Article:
British Olympics chiefs have made plans to evacuate athletes from the 2018 Winter Games in Pyeongchang, South Korea, amid increasing tensions in the region.
There have been concerns about the hosting of February’s Winter Games as tensions rise between North Korea and global powers, including its immediate neighbor South Korea and the US. Pyongyang continues to test-fire missiles in defiance of widespread condemnation.
British Olympic Association [BOA] chief Bill Sweeney said on Wednesday that the organization was working on an evacuation scenario for its athletes in the event of a North Korean attack during the Games.
“The South Koreans have lived with this for 60 years and tensions have gone up and down. There seems a higher level this time obviously,” Sweeney said, AP reported.
“We are working on all possible contingency plans. The only one you have in the situation of the extreme event you mentioned [about a potential North Korean attack] is evacuation.”
BOA boss Sweeney said, however, that he didn’t believe such drastic measures would be called for.
“We will go there with a clearly laid out evacuation plan if it is necessary. I don’t think it will be necessary. The health and welfare of the delegation is our number one priority.”
He also said that UK Olympic officials were in regular contact with the Foreign Office and British officials in South Korea regarding the perceived threat from the North.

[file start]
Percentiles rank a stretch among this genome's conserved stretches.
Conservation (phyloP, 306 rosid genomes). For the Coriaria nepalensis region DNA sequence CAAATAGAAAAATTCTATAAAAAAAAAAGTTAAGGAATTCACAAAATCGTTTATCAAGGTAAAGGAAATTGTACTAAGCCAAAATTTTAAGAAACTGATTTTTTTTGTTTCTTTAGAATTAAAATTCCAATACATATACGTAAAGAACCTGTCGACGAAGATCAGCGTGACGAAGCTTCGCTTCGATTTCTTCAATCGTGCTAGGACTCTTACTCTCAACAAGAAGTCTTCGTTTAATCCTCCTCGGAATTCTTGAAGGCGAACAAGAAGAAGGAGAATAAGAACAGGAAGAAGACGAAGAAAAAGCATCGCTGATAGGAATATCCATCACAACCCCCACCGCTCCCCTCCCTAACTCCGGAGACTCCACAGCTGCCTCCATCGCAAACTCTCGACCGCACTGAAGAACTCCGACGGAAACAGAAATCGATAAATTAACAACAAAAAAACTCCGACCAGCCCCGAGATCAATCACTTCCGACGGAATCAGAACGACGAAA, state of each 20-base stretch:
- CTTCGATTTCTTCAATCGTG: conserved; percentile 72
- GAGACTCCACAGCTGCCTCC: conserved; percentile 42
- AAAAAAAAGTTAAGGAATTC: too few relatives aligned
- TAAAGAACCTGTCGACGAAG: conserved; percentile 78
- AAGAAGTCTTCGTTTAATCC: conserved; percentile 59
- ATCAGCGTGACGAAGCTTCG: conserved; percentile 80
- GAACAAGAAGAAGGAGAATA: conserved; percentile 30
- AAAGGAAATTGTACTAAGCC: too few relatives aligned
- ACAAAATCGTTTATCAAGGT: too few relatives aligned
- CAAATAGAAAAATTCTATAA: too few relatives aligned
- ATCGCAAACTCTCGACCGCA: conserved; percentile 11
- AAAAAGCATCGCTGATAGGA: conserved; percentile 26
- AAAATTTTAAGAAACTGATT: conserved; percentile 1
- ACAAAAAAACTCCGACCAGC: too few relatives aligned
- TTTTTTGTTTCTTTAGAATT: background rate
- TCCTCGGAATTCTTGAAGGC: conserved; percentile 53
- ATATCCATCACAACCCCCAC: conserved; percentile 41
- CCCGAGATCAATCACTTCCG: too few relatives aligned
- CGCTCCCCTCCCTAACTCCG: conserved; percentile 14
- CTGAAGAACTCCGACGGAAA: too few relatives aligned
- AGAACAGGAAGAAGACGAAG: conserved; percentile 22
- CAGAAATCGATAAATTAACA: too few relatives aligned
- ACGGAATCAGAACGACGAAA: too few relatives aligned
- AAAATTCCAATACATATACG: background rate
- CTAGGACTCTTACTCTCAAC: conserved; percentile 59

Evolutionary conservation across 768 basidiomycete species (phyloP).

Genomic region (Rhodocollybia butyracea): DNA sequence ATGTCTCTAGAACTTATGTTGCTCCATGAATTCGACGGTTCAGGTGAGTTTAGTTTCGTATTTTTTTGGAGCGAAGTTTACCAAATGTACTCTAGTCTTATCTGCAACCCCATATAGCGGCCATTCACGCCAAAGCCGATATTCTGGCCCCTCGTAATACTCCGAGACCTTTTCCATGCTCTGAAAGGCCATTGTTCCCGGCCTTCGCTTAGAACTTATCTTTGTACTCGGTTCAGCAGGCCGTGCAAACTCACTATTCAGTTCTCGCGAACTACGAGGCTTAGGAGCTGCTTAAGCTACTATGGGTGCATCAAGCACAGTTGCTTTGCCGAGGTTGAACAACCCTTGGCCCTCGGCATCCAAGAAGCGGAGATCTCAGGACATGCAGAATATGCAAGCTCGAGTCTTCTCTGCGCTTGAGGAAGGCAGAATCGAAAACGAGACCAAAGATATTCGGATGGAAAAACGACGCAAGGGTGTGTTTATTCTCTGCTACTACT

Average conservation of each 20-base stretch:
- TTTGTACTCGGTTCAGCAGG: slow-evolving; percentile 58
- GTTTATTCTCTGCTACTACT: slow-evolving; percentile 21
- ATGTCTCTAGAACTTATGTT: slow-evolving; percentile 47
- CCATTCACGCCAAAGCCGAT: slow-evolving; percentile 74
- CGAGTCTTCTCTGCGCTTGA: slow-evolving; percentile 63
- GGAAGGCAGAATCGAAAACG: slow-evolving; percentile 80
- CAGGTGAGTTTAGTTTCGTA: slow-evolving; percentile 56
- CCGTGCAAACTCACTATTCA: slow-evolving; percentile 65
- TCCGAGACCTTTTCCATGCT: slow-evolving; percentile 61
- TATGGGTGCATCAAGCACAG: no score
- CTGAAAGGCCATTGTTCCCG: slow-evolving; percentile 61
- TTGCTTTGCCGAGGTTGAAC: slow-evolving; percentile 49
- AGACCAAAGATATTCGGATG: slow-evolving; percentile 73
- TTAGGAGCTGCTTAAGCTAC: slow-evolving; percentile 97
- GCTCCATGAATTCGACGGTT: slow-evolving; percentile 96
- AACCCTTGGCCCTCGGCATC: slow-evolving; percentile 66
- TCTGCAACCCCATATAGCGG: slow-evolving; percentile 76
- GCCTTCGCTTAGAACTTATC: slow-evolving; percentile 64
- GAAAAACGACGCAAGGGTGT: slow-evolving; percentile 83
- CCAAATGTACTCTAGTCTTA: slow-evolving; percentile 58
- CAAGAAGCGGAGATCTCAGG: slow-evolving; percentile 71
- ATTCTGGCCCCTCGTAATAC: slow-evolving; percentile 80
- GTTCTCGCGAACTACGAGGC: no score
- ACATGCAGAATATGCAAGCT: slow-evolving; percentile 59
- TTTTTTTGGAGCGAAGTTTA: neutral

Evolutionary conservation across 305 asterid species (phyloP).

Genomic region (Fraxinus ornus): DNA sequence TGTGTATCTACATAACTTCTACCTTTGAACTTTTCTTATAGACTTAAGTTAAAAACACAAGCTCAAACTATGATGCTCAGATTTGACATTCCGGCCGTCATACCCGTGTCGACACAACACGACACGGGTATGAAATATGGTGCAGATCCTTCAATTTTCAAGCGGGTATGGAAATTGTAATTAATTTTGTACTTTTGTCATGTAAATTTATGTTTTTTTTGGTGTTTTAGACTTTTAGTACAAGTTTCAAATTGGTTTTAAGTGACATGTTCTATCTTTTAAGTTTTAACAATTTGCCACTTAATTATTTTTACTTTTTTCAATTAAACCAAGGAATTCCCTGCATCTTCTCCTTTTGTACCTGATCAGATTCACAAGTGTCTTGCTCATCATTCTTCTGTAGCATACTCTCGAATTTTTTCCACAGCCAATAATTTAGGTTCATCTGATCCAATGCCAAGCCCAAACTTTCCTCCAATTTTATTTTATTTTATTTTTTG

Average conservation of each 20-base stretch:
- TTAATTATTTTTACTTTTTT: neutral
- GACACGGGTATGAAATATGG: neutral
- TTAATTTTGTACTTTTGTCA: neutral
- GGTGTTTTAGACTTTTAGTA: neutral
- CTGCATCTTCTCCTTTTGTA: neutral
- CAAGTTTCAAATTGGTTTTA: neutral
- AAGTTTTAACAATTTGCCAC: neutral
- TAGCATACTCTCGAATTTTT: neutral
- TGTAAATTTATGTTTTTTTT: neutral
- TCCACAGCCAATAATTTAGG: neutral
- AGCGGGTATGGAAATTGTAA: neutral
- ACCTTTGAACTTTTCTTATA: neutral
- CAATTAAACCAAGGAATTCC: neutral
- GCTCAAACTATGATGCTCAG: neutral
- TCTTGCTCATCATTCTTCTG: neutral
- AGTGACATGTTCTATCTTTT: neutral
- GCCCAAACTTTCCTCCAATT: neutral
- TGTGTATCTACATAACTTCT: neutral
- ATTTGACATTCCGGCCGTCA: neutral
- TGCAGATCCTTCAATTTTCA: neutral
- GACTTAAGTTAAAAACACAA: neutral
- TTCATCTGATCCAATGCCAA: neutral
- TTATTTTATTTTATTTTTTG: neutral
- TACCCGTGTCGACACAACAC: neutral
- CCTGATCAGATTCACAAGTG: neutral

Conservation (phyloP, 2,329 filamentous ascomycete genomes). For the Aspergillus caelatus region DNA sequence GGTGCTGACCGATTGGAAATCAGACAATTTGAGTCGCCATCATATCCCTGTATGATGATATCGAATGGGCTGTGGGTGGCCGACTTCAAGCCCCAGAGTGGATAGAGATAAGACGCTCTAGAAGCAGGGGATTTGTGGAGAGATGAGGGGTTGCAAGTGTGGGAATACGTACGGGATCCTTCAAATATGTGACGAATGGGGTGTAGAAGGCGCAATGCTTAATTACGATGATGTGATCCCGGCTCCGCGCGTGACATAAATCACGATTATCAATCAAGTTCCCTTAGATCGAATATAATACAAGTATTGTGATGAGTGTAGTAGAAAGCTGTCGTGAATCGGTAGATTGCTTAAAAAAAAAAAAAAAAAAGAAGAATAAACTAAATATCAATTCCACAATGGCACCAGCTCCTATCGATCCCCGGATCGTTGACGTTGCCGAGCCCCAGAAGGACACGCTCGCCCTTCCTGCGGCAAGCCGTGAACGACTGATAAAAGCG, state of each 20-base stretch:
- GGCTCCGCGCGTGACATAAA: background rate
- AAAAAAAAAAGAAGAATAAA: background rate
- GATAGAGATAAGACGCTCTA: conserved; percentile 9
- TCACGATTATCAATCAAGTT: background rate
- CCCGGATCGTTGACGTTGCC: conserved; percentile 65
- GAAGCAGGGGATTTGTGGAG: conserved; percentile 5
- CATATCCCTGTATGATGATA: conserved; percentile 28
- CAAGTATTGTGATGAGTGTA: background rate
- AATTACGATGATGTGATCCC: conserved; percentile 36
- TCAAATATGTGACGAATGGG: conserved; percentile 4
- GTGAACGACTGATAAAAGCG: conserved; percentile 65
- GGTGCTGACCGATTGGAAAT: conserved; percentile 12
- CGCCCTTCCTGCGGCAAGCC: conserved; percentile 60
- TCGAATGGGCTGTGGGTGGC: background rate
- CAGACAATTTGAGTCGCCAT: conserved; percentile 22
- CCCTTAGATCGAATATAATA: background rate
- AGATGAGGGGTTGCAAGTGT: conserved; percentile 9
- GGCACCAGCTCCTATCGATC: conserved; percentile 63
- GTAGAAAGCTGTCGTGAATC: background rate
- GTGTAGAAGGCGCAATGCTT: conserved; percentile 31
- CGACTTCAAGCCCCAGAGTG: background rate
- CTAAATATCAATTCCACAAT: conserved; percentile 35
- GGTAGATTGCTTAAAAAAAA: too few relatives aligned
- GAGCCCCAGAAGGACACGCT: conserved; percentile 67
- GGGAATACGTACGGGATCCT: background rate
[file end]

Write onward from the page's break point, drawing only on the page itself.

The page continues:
Pyeongchang lies just 50 miles (80km) south of the North Korean border. Tensions have escalated in recent months following a series of missile tests by the North, as well as frequent barbs traded by North Korean leader Kim Jong-un and US President Donald Trump.
The US leader has branded Kim “Rocket Man,” while vowing to “totally destroy” North Korea, should it further threaten the US or its allies. Pyongyang has promised no let-up in the development of its nuclear program.
Despite the current tensions and evacuation measures, Sweeney said that he had been more concerned about athletes’ safety ahead of the Rio Summer Games in Brazil in 2016. “I lost a lot more sleep going to Rio than Pyeongchang,” Sweeney said, according to AP.
“The security threat in Rio was a lot more personal, a lot more unpredictable. We were prepared against any opportunity around mugging and crime and the violent nature of Rio. They are things that are difficult to manage. South Korea as a country is really safe and secure, probably one of the safest you can go into.”
The Pyeongchang Games are due to begin on February 9 and continue until February 25. North Korea reportedly rejected an offer earlier in the year to send a unified team to the Games.